Inextinguishable Fire enacts a full-body burn on film and in front of a live audience.

Medium: Live Performance, Film
Date: 2007-2015

Inextinguishable Fire engages spectators with the construction of images of violence and war in the media.

Presented as both a live performance and a video, it juxtaposes the immediacy, urgency and ephemerality of live performance against constructed acts for camera in order to challenge the documentary truth factor of images.

Inextinguishable Fire is a performance for the camera feature Cassils engaged in a treacherous fire stunt. Using techniques borrowed from Hollywood stunts, Cassils experiences the very real human terror of being lit on fire. Using a Phantom camera that shoots at 1000 frames per second, the 14-second full body burn is extended to 14 minutes of slow motion flame.


The title of the piece references Harun Farocki’s 1969 film of the same name, which approaches the impossible task of effectively depicting the horror of napalm on film. Cassils’s gesture of self-immolation speaks to both the desire for and the impossibility of knowing such horror even while decisively aiming to approach it. Though the stunt is a simulation of violence it still presents real danger. This possibly volatile situation (and the attempt to control it) is captured to create an image where danger, empathy for those experiencing violence and the privilege of removal from such circumstance operate simultaneously in one transparent performance.

Slowing the burn down required the viewer to spend time in a world reduced to the fleeting headlines of Twitter and Facebook feeds. When screened on a continuous loop, the video references continuous cycles of political uprising and apathy, life and death, ignition and extinguishment. The title of the work references Harun Farocki’s eponymous 1969 film, which reflects on the impossibility of effectively representing the horror of napalm on film. Inextinguishable Fire had its US premiere at the Sundance International Film Festival.

 “Cassils makes you look; the artist dares you to avert your eyes from the safety of your theatre seat. Cassils makes you think you’ve smelt and felt the flames when you haven’t, refuses to allow you to distance yourself from what you are witnessing. Inextinguishable Fire put a match under our certainties and perceptions, making you confront what you might prefer to ignore.”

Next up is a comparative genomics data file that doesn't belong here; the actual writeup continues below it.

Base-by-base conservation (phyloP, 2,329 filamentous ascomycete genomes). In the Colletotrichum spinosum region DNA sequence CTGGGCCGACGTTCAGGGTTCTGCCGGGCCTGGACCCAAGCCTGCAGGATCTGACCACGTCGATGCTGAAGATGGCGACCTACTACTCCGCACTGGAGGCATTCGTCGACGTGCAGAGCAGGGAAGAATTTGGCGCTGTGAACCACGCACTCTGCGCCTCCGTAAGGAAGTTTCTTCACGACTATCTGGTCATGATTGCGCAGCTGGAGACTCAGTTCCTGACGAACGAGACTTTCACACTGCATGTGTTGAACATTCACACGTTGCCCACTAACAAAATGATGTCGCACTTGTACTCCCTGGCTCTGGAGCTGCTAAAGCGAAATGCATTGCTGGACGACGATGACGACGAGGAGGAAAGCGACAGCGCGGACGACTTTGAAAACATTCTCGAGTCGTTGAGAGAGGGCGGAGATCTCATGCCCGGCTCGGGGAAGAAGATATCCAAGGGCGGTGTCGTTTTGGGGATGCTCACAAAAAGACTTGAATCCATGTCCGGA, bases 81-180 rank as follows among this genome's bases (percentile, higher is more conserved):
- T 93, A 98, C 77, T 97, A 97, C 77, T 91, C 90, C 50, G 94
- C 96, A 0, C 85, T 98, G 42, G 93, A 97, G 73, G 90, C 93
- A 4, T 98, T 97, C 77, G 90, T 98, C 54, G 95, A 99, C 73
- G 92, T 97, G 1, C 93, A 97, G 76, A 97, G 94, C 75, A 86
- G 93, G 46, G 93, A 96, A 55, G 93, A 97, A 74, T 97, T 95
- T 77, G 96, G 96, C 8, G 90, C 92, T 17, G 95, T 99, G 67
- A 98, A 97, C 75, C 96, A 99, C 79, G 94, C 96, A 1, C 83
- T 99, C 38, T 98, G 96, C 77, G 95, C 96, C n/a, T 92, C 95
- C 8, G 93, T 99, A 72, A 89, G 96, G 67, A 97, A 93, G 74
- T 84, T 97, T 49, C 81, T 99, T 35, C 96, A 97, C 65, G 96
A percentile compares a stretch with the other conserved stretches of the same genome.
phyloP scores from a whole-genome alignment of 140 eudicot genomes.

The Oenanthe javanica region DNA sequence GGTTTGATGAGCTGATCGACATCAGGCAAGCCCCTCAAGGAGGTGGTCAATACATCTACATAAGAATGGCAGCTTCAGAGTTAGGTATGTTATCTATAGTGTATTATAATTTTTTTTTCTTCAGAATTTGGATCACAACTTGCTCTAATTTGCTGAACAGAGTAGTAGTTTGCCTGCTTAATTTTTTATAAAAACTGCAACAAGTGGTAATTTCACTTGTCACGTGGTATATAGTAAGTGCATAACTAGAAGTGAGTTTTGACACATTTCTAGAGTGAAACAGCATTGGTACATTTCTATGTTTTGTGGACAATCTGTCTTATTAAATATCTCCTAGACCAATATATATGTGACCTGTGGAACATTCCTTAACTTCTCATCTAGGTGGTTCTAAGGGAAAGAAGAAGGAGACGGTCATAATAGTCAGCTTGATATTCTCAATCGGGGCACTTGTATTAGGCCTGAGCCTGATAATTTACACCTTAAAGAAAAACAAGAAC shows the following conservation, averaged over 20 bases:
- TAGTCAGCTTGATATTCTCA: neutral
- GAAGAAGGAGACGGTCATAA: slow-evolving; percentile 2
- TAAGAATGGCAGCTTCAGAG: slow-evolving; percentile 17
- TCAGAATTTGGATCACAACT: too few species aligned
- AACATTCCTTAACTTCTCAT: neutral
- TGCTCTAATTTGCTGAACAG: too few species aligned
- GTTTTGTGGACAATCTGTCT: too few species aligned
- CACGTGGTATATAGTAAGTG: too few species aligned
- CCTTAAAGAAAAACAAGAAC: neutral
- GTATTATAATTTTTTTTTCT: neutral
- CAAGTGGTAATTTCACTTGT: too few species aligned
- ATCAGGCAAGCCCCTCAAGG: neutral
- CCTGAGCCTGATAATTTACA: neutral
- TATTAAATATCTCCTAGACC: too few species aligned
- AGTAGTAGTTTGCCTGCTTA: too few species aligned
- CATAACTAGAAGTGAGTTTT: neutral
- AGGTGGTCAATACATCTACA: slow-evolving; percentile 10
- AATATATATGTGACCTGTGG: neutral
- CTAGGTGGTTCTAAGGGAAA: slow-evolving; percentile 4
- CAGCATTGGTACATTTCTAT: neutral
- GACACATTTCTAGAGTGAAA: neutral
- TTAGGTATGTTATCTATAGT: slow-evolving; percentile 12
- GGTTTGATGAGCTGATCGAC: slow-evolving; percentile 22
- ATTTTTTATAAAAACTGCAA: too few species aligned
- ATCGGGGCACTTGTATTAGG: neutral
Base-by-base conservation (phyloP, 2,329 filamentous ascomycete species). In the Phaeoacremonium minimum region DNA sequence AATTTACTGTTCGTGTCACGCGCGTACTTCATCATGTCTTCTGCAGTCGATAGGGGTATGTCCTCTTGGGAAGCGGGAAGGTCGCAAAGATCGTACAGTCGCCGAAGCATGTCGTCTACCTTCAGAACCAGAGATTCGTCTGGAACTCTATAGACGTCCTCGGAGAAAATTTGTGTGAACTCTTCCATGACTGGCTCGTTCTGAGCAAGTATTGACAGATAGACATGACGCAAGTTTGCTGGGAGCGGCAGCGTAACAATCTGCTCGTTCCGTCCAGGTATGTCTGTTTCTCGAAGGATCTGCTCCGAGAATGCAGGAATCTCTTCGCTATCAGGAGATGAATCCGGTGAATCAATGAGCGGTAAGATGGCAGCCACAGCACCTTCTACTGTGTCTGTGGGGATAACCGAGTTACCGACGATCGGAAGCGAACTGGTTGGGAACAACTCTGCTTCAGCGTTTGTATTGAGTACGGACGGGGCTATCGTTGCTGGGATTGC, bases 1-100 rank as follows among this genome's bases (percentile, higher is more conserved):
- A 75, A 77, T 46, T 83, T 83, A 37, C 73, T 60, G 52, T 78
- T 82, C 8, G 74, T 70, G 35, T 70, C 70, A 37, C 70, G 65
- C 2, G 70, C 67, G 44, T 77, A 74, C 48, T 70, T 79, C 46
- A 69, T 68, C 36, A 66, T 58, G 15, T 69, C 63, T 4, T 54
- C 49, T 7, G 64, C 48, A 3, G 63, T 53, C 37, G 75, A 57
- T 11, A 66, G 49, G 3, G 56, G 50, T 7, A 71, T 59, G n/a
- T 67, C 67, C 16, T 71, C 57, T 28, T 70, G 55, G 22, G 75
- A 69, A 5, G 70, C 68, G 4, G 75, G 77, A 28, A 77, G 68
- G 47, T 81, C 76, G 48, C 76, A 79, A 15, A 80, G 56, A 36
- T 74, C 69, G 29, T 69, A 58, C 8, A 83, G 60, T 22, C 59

Lyn Gardner

Inextinguishable Fire was performed live at the National Theatre in London on April 2, 2015, as part of the SPILL Festival of Performance.

As the performance began, the artist stood silently on stage, clothed only in a pair of briefs. They made eye contact with members of the audience as they assumed their seats in the theatre. The mood was tense; the aesthetic was stark. The house lights were on, and the stage appeared to be in-between productions with exposed wires and cords visibly dangling from the rafters.

When the majority of the audience had been seated, a stunt team entered the stage and began to prepare Cassils for the “full body burn,” a treacherous fire stunt borrowed from Hollywood productions. For nearly twenty minutes, they laboriously coated the artist’s body in layers of fire resistant long underwear soaked in a freezing solution intended to induce a hypothermic state. The risk in performing a fire stunt is not that the fire will touch the skin but that perspiration from the heat of the body will boil and burn the skin inside of the protective garments. For this reason, Cassils was chilled to the bone before they were light ablaze.


In the video of the performance, a single shot slowly and steadily zooming outward to reveal this process of preparation to the viewer. In the live performance, strategically placed microphones gradually amplified the sounds generated by the on-stage stunt preparation to focus the viewer’s attention. Tension increased as the viewers began to hear the stunt coordinator whisper to the artist, the application of viscous protective fabric across the skin, a jaw shuttering with cold. A sonic drone, barely audible, fluctuated in the live sound design by Kadet Kuhne.

Next the audience was guided to a well-traversed public walkway outside of the theatre where they watched a large-scale video version of Inextinguishable Fire projected on the side of the Southbank Centre building. In contrast to their experience in the theatre – where audience members reported feeling “anxious,” “on edge,” and “ready to vomit” – they witnessed the same event as a mediated spectacle with a public bustling by without concern for the burning body.